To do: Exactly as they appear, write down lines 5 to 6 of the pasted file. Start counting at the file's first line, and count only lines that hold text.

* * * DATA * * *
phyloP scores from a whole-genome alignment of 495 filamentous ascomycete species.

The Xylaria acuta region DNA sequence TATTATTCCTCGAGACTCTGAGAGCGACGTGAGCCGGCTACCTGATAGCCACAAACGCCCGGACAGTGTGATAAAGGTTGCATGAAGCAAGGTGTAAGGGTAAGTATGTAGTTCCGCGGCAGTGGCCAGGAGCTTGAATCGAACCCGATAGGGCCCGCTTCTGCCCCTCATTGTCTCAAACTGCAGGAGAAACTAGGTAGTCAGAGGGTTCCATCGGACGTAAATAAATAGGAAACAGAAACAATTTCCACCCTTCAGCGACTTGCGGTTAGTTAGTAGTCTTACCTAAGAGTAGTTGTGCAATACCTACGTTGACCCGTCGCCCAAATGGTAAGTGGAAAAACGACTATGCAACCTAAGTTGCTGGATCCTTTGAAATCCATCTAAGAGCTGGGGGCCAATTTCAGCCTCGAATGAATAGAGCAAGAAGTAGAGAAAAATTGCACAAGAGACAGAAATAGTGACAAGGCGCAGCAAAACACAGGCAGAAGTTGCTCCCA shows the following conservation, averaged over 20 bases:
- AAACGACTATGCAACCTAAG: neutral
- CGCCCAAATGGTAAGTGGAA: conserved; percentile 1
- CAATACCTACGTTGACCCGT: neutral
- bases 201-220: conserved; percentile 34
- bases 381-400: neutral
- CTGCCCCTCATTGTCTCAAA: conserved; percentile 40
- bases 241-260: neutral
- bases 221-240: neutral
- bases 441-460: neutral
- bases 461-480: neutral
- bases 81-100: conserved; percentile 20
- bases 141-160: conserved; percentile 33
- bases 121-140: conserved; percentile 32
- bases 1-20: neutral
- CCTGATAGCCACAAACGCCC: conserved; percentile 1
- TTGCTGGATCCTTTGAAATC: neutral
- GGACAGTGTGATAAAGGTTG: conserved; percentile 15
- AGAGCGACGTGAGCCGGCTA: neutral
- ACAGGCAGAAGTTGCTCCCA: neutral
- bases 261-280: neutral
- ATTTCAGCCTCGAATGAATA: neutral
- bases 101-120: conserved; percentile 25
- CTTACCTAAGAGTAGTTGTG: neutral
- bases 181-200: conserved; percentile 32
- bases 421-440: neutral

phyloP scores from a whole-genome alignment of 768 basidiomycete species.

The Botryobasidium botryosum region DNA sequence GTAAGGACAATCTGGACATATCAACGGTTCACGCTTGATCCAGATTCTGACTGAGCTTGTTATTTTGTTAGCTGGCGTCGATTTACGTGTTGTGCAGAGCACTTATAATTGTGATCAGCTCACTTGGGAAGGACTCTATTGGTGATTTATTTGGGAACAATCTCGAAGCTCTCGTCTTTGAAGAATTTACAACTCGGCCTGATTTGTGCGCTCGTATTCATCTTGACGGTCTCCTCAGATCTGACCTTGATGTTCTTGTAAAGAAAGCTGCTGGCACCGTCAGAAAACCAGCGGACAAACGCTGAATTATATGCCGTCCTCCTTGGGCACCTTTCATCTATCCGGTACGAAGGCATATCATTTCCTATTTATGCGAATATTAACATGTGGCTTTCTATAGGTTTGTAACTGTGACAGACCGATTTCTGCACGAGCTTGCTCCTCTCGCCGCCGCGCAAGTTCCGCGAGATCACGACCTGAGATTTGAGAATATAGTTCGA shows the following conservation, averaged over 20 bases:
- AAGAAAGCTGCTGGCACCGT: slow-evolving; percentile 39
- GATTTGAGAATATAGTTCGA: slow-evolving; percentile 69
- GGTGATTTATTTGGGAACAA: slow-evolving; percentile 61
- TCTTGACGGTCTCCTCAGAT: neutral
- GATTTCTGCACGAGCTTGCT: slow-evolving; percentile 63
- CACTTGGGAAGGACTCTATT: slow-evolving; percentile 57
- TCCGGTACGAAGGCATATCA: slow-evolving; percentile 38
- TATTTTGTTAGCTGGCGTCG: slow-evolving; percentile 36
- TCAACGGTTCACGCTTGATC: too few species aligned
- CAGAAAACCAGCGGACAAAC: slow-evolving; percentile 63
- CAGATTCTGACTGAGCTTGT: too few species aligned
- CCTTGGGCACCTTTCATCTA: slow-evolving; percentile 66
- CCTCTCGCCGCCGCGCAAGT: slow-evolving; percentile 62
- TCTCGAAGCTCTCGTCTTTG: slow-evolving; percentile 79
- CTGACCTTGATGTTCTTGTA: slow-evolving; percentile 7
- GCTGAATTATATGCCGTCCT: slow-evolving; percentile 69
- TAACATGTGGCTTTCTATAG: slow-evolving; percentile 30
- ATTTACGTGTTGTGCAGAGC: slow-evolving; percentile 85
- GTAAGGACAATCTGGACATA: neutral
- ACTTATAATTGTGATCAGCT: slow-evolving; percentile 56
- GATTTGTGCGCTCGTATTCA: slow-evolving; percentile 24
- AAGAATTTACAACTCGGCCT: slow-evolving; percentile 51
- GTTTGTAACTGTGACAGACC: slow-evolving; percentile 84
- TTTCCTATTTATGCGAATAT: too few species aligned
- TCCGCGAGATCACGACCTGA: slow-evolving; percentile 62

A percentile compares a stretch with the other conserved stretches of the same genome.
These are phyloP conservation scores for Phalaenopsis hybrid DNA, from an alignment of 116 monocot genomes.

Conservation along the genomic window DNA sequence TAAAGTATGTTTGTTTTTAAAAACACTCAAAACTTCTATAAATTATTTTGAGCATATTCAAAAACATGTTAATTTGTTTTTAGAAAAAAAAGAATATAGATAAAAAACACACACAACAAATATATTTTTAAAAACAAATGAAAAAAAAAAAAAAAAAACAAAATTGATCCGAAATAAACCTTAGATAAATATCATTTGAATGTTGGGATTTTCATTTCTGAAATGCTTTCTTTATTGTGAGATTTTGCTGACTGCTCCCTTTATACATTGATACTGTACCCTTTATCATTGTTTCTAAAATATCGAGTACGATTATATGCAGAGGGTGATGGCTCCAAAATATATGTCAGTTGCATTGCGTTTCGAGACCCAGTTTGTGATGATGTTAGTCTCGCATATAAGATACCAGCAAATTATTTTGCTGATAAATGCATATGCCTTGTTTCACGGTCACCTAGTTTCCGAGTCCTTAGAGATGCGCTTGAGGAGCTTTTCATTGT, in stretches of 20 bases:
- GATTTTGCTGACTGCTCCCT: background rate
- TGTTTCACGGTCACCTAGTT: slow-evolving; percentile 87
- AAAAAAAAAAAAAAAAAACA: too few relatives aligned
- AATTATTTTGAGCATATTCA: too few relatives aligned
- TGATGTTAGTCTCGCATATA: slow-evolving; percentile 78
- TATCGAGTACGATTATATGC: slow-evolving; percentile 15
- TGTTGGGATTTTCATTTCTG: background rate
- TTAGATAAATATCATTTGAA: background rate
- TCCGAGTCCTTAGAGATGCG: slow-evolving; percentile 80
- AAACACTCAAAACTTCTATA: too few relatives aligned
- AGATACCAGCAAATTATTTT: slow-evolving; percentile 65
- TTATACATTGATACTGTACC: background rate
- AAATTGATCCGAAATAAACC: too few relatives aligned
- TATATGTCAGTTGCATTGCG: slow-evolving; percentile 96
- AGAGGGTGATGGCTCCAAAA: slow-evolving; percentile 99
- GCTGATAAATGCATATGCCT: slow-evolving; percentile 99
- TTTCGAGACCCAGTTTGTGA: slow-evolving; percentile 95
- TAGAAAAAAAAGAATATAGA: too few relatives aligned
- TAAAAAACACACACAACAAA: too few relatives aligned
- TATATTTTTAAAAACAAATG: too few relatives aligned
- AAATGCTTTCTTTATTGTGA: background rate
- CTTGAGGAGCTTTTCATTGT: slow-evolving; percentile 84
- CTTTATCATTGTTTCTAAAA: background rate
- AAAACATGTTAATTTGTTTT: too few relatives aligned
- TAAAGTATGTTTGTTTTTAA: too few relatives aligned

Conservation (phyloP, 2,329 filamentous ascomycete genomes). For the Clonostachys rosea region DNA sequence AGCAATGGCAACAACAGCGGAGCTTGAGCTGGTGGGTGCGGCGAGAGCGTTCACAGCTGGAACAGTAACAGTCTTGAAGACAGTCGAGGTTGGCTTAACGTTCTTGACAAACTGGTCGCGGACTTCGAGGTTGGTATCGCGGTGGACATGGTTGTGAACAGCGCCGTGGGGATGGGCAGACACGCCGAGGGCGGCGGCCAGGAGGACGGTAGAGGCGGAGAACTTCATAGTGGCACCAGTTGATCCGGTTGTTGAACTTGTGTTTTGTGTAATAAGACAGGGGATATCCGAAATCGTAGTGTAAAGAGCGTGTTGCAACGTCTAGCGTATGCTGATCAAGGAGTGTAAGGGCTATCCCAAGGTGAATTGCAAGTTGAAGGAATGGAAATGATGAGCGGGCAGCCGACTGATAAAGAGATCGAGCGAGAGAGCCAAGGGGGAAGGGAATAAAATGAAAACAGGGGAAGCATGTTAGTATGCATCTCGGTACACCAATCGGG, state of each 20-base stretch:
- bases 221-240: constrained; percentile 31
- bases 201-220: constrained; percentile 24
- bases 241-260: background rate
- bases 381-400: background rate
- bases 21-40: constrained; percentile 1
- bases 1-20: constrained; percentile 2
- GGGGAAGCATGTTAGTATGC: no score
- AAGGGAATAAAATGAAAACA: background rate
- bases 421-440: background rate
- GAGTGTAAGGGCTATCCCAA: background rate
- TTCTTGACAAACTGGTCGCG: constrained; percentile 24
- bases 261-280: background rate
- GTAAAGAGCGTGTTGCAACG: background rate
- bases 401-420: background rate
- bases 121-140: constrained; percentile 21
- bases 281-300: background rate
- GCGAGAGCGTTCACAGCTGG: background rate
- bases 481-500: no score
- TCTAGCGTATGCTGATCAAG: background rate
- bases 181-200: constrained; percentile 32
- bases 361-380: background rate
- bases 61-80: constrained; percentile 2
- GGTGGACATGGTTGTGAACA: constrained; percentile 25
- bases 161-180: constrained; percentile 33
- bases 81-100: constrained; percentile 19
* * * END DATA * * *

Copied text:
- CAATACCTACGTTGACCCGT: neutral
- bases 201-220: conserved; percentile 34